After the last auction item was collected and the remains of the desserts cleared away, we packed up and headed to a Chinese restaurant for dinner, tired but very pleased with the day. Needless to say Andrew and I were very proud of our girls and very impressed with the group’s performance. Andrew recorded the concert, and it is playing as I write this. L13 and A11 have been sitting listening, commenting on the little things they noted as each piece was performed and reliving the whole experience.

Ottawa Historica Fair

We spent the day at the Canadian War Museum on Wednesday attending the Ottawa Historica Fair. It was held in the LeBreton Gallery, where the projects were displayed in front of the many tanks and armored vehicles. Over 100 students, from grades 4-9 were participating. L13 was one of the four homeschooled students competing.

Egerton Ryerson project

For the students the day was divided into three sessions. During one they were encouraged to visit all the other projects, to read the boards and talk to the students. Another session was spent in workshops creating morse code gadgets, clay sculptures or metal name tags. The remaining session was spent by their own project so they could be judged by two judges and answer questions from other visitors.

A11, B7 and I enjoyed wandering around the projects, seeing the many creative approaches and gathering ideas for next year. It was interesting to see the amount of laptops or portable dvd players which were incorporated into the displays this year. When A11 participated several years ago there were hardly any. I asked the children which projects impressed them most and they named those which had incorporated some kind of model along with their display board. The winner of the “Student’s Choice” award was a project on the history of the Giant Tiger chain of stores. I was not surprised as she had created an eye catching board, a fabulous model of a store and was very enthusiastic about sharing all her research.

Canadian History

In September we began a study of Canadian History. Over the years we have worked our way through Ancient Egypt, Rome and Greece, the Middle Ages, and last year the Renaissance and Reformation. We decided it was time to learn about the land we are living in. I knew very little about Canada’s history having only lived here seven years myself. Whenever I heard the phrase “the Plains of Abraham” or saw a reference to “the War of 1812” I knew they were significant but I couldn’t tell you why. That is changing as the weeks go by.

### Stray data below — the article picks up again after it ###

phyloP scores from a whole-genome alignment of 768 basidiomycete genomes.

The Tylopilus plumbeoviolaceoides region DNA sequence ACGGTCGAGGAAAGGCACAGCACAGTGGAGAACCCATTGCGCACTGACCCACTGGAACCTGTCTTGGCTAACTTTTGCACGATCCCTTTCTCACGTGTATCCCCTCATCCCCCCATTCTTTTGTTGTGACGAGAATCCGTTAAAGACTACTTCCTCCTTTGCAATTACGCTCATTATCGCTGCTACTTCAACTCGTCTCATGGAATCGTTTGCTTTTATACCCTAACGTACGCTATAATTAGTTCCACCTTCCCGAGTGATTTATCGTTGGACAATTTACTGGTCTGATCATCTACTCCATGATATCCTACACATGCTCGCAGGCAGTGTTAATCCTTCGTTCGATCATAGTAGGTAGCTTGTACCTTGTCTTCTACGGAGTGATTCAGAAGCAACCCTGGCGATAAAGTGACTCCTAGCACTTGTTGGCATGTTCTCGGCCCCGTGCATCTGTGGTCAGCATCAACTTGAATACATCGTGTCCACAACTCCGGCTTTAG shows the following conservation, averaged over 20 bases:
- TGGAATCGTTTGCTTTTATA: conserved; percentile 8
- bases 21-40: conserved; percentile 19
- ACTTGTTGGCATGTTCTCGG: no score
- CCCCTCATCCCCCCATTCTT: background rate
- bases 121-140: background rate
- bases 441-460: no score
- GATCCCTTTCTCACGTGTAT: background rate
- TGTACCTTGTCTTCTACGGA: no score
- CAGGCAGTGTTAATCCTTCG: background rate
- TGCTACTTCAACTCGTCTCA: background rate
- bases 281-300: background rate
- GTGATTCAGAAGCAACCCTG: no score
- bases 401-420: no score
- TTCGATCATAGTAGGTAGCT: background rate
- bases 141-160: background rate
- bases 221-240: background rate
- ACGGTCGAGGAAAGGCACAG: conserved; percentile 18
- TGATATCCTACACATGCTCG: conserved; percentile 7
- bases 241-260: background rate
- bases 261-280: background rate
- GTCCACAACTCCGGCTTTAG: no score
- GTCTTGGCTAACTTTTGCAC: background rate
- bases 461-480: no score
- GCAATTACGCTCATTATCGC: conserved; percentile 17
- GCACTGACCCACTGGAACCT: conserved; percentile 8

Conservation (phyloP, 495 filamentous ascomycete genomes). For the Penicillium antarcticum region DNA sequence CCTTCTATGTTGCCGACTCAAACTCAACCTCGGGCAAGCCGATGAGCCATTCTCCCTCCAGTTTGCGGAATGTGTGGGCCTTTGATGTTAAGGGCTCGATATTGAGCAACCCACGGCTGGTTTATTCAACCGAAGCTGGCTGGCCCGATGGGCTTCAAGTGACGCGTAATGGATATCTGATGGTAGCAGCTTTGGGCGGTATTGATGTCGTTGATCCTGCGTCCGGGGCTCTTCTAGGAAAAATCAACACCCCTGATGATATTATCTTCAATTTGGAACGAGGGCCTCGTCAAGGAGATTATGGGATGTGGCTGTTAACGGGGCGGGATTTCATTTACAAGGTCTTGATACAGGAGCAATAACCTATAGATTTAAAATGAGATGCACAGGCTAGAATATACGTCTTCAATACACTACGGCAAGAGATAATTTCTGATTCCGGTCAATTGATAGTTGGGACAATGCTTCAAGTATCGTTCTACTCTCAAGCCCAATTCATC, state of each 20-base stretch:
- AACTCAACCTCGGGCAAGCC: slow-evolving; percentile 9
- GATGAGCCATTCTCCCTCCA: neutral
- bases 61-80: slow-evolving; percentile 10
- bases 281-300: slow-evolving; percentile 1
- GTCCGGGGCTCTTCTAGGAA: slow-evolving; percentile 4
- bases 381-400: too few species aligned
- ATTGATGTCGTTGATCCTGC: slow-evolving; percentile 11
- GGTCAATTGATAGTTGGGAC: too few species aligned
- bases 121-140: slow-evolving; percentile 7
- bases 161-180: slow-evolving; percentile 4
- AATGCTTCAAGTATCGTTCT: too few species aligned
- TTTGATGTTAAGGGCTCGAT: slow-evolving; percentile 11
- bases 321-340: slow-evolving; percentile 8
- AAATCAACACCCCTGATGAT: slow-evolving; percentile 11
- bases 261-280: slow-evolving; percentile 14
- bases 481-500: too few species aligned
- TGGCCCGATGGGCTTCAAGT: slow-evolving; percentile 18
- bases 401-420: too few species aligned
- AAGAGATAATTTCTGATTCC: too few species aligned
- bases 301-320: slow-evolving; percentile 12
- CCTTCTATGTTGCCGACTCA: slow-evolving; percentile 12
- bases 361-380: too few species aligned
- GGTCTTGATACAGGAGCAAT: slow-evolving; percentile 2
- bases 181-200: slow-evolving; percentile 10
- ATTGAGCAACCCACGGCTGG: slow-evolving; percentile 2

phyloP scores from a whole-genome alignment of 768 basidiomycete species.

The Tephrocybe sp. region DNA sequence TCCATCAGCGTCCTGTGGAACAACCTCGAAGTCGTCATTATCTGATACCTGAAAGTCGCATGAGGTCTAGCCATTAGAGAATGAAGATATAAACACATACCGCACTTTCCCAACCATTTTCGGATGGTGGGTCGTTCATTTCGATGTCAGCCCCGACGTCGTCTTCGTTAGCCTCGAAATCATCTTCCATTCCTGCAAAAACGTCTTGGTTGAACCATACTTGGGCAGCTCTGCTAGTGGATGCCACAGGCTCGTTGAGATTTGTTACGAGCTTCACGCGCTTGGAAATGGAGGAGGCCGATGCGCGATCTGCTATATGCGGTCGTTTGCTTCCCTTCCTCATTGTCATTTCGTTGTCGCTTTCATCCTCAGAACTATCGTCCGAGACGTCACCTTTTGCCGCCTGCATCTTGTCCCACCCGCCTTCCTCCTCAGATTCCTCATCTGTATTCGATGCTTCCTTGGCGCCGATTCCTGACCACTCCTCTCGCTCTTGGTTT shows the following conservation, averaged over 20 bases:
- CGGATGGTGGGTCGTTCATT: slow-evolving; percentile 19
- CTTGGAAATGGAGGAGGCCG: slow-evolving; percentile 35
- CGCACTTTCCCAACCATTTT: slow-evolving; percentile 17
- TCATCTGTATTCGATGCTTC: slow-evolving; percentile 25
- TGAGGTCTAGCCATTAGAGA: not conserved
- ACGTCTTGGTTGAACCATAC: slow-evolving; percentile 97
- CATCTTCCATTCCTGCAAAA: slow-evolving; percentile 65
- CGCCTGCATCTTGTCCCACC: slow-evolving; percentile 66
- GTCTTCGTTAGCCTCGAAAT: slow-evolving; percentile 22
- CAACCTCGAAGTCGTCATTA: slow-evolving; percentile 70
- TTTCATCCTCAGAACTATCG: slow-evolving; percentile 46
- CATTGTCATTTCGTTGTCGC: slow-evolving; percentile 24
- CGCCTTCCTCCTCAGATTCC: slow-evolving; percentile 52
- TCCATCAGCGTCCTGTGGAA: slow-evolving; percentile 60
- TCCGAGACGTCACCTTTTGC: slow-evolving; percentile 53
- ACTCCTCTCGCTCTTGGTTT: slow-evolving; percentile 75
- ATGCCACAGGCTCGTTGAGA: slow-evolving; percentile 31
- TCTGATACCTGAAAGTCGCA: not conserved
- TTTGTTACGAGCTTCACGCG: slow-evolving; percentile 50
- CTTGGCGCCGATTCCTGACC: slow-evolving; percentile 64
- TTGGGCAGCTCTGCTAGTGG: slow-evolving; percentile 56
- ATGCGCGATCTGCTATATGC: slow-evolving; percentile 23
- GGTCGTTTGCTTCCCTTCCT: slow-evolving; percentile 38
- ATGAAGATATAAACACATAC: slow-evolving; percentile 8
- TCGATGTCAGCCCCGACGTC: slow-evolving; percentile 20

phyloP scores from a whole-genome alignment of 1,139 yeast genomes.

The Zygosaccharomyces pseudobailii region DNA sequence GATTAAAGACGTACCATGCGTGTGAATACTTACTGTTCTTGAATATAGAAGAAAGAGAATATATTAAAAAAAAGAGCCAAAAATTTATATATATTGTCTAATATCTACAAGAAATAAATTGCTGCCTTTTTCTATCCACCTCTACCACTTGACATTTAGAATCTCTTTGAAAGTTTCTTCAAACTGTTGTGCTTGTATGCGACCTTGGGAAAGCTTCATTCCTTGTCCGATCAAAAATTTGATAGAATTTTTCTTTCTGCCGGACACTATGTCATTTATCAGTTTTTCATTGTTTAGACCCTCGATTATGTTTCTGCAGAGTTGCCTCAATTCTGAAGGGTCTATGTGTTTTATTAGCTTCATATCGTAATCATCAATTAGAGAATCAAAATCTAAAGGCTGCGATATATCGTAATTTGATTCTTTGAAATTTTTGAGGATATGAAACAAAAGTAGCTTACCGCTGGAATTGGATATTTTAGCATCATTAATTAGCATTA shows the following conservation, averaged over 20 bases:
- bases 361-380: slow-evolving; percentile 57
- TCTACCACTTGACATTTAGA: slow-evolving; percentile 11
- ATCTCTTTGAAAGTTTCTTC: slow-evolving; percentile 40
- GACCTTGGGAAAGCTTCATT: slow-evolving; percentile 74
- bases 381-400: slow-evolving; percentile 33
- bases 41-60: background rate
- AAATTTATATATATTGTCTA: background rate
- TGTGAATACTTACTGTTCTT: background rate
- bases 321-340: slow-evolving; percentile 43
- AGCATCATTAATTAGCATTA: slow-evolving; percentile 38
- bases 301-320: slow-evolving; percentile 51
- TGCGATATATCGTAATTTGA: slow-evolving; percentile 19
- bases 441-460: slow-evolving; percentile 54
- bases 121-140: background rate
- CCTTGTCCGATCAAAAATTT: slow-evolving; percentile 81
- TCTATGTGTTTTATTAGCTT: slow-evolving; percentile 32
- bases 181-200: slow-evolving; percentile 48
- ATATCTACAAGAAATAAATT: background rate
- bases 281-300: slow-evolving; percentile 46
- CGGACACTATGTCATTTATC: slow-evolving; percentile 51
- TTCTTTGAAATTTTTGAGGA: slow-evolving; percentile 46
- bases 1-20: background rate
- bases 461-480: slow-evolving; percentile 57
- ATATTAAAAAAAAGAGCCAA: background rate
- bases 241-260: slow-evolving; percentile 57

We have joined with another family and meet once a week to learn about the people, places, practices and events that have shaped and impacted Canada. As an outline we are using two books by Donna Ward: Courage and Conquest and Canada’s Natives Long Ago. Courage and Conquest provides us with a week by week order and an extensive reading list, both fiction and nonfiction titles.  I intend to go into a little more detail later about our methods and program, highlighting  resources that have been helpful and the activites that have worked well.

Last week we did not meet for our usual lesson as all the children were participating in a History Fair.  We joined with four other families and spent the afternoon listening to fourteen children talking about their particular area of research.  I was very impressed with the quality and variety of projects presented.  Secret Secretaries was an intriguing topic about one girl’s great grandmother who had been a decoder during World War 2.   The New England Planters introduced us to a group of people who moved into Nova Scotia to take over the farms left by the expelled Acadians.  They are  a group we had not read about in our history studies as they are rarely mentioned.  We learnt about the Air cadets, the McIntosh  apple, Tim Horton, Terry Fox, L. M. Montgomery, Sir Wilfrid Laurier, as well as aspects of the fur trade and pioneer life.

As we have been working through our history studies, the children have completed some small research projects on famous Canadians and the changing lifestyle of those who came and settled here.  We decided to use some of that research as the basis for the History Fair projects.  A11 wanted to delve a little deeper into the battle on the Plains of Abraham and investigate General Wolfe and his British soldiers in more detail.  B7 followed the process of turning a forested lot of land into a productive farm and explained nine steps the farmers went through from the clearing of the land to the eating of the produce.  His display board was covered with pictures he had drawn of the processes, tools and methods used by the farmers of the early 1800s.  L13 started out researching early education in Ontario or Upper Canada as it was initially called.  She soon discovered that her topic was huge and narrowed it down to a study of Egerton Ryerson a Methodist Circuit rider who became a influential advocate of public education.

Three judges joined us for the afternoon and using a rubric provided by the Historica Fair organisers they gave everyone feedback on their projects and chose four people to advance to the Ottawa Historica Fair on April 9th at the War Museum.   L13 was one of those chosen so she will spend the day at the fair, present her project to judges once more,  participate in a couple  of history workshops and peruse the other projects on display.